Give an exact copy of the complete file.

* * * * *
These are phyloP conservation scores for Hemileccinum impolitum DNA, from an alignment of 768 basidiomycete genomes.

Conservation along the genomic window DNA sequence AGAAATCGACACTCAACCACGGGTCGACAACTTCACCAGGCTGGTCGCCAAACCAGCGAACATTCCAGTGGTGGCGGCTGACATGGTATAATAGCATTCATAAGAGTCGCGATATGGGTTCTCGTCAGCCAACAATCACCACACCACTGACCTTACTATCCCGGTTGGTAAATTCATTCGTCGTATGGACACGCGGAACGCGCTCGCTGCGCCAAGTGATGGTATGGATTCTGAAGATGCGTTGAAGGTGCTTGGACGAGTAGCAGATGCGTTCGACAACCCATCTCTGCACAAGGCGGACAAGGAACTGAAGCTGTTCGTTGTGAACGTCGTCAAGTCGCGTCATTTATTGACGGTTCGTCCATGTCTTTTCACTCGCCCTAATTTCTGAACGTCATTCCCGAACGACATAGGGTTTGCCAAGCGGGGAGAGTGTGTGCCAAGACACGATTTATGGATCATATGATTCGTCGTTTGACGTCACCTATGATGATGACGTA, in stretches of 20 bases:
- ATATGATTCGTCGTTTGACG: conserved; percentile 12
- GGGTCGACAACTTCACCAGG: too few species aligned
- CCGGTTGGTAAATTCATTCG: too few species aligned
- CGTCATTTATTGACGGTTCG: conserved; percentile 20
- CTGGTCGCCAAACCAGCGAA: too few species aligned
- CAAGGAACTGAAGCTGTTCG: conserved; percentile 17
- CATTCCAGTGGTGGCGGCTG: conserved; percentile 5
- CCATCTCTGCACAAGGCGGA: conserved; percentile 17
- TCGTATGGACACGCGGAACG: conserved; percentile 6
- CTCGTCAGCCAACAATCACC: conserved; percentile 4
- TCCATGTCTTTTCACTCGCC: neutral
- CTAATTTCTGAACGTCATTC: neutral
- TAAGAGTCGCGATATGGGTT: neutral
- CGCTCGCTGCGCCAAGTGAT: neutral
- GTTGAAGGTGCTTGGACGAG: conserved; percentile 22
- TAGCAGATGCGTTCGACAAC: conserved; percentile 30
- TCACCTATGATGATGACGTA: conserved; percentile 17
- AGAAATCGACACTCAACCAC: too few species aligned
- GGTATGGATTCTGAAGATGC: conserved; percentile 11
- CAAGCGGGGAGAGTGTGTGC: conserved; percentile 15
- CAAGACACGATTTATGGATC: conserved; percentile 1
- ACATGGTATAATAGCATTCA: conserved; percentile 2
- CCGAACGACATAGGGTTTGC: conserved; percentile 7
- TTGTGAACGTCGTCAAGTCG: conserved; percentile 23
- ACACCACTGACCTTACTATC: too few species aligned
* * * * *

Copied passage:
These are phyloP conservation scores for Hemileccinum impolitum DNA, from an alignment of 768 basidiomycete genomes.

Conservation along the genomic window DNA sequence AGAAATCGACACTCAACCACGGGTCGACAACTTCACCAGGCTGGTCGCCAAACCAGCGAACATTCCAGTGGTGGCGGCTGACATGGTATAATAGCATTCATAAGAGTCGCGATATGGGTTCTCGTCAGCCAACAATCACCACACCACTGACCTTACTATCCCGGTTGGTAAATTCATTCGTCGTATGGACACGCGGAACGCGCTCGCTGCGCCAAGTGATGGTATGGATTCTGAAGATGCGTTGAAGGTGCTTGGACGAGTAGCAGATGCGTTCGACAACCCATCTCTGCACAAGGCGGACAAGGAACTGAAGCTGTTCGTTGTGAACGTCGTCAAGTCGCGTCATTTATTGACGGTTCGTCCATGTCTTTTCACTCGCCCTAATTTCTGAACGTCATTCCCGAACGACATAGGGTTTGCCAAGCGGGGAGAGTGTGTGCCAAGACACGATTTATGGATCATATGATTCGTCGTTTGACGTCACCTATGATGATGACGTA, in stretches of 20 bases:
- ATATGATTCGTCGTTTGACG: conserved; percentile 12
- GGGTCGACAACTTCACCAGG: too few species aligned
- CCGGTTGGTAAATTCATTCG: too few species aligned
- CGTCATTTATTGACGGTTCG: conserved; percentile 20
- CTGGTCGCCAAACCAGCGAA: too few species aligned
- CAAGGAACTGAAGCTGTTCG: conserved; percentile 17
- CATTCCAGTGGTGGCGGCTG: conserved; percentile 5
- CCATCTCTGCACAAGGCGGA: conserved; percentile 17
- TCGTATGGACACGCGGAACG: conserved; percentile 6
- CTCGTCAGCCAACAATCACC: conserved; percentile 4
- TCCATGTCTTTTCACTCGCC: neutral
- CTAATTTCTGAACGTCATTC: neutral
- TAAGAGTCGCGATATGGGTT: neutral
- CGCTCGCTGCGCCAAGTGAT: neutral
- GTTGAAGGTGCTTGGACGAG: conserved; percentile 22
- TAGCAGATGCGTTCGACAAC: conserved; percentile 30
- TCACCTATGATGATGACGTA: conserved; percentile 17
- AGAAATCGACACTCAACCAC: too few species aligned
- GGTATGGATTCTGAAGATGC: conserved; percentile 11
- CAAGCGGGGAGAGTGTGTGC: conserved; percentile 15
- CAAGACACGATTTATGGATC: conserved; percentile 1
- ACATGGTATAATAGCATTCA: conserved; percentile 2
- CCGAACGACATAGGGTTTGC: conserved; percentile 7
- TTGTGAACGTCGTCAAGTCG: conserved; percentile 23
- ACACCACTGACCTTACTATC: too few species aligned